So, with traditional markets in North America, Europe, and Japan still sluggish and China’s economy for the moment leading the pace of global recovery, in what direction does Taiwan’s economy need to move?

Immediate Issues

The first and most immediate obstacle for Taiwan’s economic recovery is the still-clouded outlook for the broader recovery of the global tech industry, the most globalized part of Taiwan’s economy. Early indications are for a broad-based but modest recovery from the global tech sector’s second major downturn this decade. While stock markets are signaling investor confidence in a return to robust corporate spending on technology, industry executives themselves are far more cautious. Rather than a classic V-shaped recovery, industry executives are expecting at best a slow rebound with 2010 capital spending budgets comparable to the depressed levels of 2009.

A second issue for Taiwan’s economic leaders is to improve trade relations with the United States. While a weak global economy and a new U.S. administration mean that immediately achievable goals in this area will fall short of a U.S.-Taiwan FTA, there is still much for Taiwan to accomplish in this area. Beyond the current controversy over U.S. beef imports into Taiwan, there is an opportunity for Taiwan to build on recent policy advances in the retail, tax, and transport sectors to jump-start the resumption of the U.S.-Taiwan Trade & Investment Framework Agreement talks (TIFA). The TIFA Framework, initially established in 1994 as a high-level governmental forum for U.S.-Taiwan consultation on a broad range of trade, investment and economic issues, has been stalled repeatedly due to U.S. dissatisfaction, first, with Taiwan’s slow progress in protecting intellectual property rights and, more recently, with resolving an array of sector-specific concerns (including agricultural licensing and import requirements; pharmaceutical testing, labeling and certification; telecommunications market barriers; and financial service constraints).

Despite domestic controversy, Taiwan’s lifting of its partial ban on U.S. beef products and its new U.S.-Taiwan beef protocol represent a positive step toward TIFA resumption. So, too, do three recent technical adjustments in trade policy announced by Taiwan in response to lobbying by the American Chamber of Commerce in Taipei: (1) liberalization of retail imports of China-sourced kitchenware and porcelain; (2) clarification of the scope of “Taiwan-sourced income” for corporate tax purposes; and (3) improved customs clearance procedures for digital invoicing of express consignments. If these steps can translate to meaningful progress under the TIFA Framework, it then becomes possible for the U.S. Trade Representative to consider Taiwan as a potential candidate for future Free Trade Agreement (FTA) talks with Taiwan, provided the Obama administration throws its weight behind that process and pushes for ratification of the FTAs with South Korea and Colombia which have already been negotiated.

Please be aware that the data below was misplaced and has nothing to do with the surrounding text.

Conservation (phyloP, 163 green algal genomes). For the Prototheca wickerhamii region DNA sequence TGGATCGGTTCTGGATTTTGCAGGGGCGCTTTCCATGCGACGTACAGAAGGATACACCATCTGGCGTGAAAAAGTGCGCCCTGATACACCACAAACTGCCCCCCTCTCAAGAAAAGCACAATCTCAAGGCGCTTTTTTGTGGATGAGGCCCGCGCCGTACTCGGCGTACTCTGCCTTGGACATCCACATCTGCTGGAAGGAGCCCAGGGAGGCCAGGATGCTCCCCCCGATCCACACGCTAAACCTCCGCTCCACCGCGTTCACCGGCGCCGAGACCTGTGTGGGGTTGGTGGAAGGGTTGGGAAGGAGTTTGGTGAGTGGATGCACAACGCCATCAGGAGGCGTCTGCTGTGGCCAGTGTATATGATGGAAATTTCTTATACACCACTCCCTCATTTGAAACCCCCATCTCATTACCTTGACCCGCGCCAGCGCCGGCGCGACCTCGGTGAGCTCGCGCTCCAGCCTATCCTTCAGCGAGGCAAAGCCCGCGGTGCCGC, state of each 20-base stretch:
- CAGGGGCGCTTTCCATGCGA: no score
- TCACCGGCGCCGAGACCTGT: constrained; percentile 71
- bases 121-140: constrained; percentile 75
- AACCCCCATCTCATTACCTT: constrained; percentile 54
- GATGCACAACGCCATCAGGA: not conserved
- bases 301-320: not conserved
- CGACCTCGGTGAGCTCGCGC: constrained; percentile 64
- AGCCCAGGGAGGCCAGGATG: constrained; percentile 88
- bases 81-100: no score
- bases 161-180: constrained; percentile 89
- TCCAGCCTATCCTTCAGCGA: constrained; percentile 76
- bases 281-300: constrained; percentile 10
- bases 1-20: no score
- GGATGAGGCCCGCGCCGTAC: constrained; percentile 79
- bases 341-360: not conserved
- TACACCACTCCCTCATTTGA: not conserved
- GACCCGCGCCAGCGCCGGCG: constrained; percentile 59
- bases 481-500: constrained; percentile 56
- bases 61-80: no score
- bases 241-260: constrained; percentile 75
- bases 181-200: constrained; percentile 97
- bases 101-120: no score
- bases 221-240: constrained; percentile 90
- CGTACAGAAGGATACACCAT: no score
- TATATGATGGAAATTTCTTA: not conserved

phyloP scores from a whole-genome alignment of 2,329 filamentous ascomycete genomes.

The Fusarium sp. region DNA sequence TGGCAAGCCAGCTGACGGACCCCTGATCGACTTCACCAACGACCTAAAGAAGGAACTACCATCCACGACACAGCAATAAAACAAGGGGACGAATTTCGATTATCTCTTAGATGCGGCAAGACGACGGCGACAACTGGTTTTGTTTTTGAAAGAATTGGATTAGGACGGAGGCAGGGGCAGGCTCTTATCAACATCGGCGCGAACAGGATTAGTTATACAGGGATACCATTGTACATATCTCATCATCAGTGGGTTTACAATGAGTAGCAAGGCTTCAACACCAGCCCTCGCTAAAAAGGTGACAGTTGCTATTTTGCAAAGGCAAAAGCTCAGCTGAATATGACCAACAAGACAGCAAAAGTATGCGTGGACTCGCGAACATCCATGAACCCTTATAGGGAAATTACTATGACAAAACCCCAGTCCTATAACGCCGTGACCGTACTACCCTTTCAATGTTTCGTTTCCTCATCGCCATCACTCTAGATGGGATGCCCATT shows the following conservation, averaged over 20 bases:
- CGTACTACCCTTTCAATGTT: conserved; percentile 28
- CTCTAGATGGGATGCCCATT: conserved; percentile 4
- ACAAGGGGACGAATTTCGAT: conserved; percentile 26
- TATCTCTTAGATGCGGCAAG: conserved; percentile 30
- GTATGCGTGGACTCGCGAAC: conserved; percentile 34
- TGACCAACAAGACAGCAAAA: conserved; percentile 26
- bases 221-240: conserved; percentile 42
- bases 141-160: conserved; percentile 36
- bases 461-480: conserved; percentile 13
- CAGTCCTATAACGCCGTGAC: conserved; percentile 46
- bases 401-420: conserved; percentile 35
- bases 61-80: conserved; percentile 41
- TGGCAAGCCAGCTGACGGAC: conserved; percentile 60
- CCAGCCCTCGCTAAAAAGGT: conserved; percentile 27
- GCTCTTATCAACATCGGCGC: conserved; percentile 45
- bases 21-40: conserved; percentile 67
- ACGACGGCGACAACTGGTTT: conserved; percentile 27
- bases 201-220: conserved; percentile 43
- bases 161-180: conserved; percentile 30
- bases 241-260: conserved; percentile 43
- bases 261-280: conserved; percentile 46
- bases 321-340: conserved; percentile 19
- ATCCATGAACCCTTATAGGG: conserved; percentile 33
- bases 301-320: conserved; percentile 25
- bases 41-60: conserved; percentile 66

The Challenge of Global Rebalancing

Beyond these immediate uncertainties, a broader challenge lies on the road ahead for Taiwan’s economy.

The more fundamental, long-term challenge for Taiwan’s economy relates to its adjustment to an on-going rebalancing of the global financial system. In the United States —Taiwan’s largest traditional trading partner—these changes are already proceeding apace. While the U.S. consumer and financial markets were strong enough to support on a deficit basis the dramatic expansion of world trade from 1972 until 2000, those conditions manifestly no longer exist. At the consumer level in the United States, there are already some signs of consumer attitudes shifting from the high-consumption pattern of recent decades back to more balanced, historically-grounded pattern with a meaningful savings component. At the government level, cornerstones are being put in place to reinforce these attitudinal changes through revamped tax and monetary policy.

The rebalancing of China’s economy is likely to take place more gradually through the elevation of the G2O and other venues. For China, this portends some degree of shift away from “neo-mercantilist,” export-focused growth strategies led by heavy investment in “hard” infrastructure. It signals a gradual transition toward a more sustainable economic model[3] where growth is less dependent on Western consumer pockets, where profits from growth reach more Chinese consumer (and small business) pockets, and where investment flows more readily to the “social infrastructure” of education, health care, and pensions.

These tectonic shifts in global markets, particularly in the United States and China, represent a fundamental challenge for Taiwan’s economy. Any long-term softening of end-user demand for Taiwan’s core products as a result of changed patterns of consumer and corporate spending in Western markets will not be easily recouped in China[4] or elsewhere. Facing these global trends and on-going marginalization in the regional trade arena, Taiwan needs a game-changer, both to offset these weaknesses in its economic posture and to encourage closer cooperation with regional trade partners. To withstand commoditization pressures in the fast-moving IT industry, Taiwan manufacturers will need to stay close to consumers in China and other key markets to maintain their recent pace of innovation in mobile handsets and netbook computers. To tap regional markets more effectively through trade agreements, Taiwan needs to overcome concerns about possible Beijing displeasure among potential trade partners. (While the recent warming of relations between Taiwan and China has largely ended “checkbook diplomacy” and “recognition tug-of-war” in the political sphere, Taiwan has been a wall-flower in the bilateral and regional trade agreement “speed-dating” that has cropped up as the Doha Round has dragged on inconclusively and risks being left out of the blooming regional and global trade relationships.) Formalizing closer trade links with China would in one sweep help boost Taiwan’s economy and its access to other economies around the world.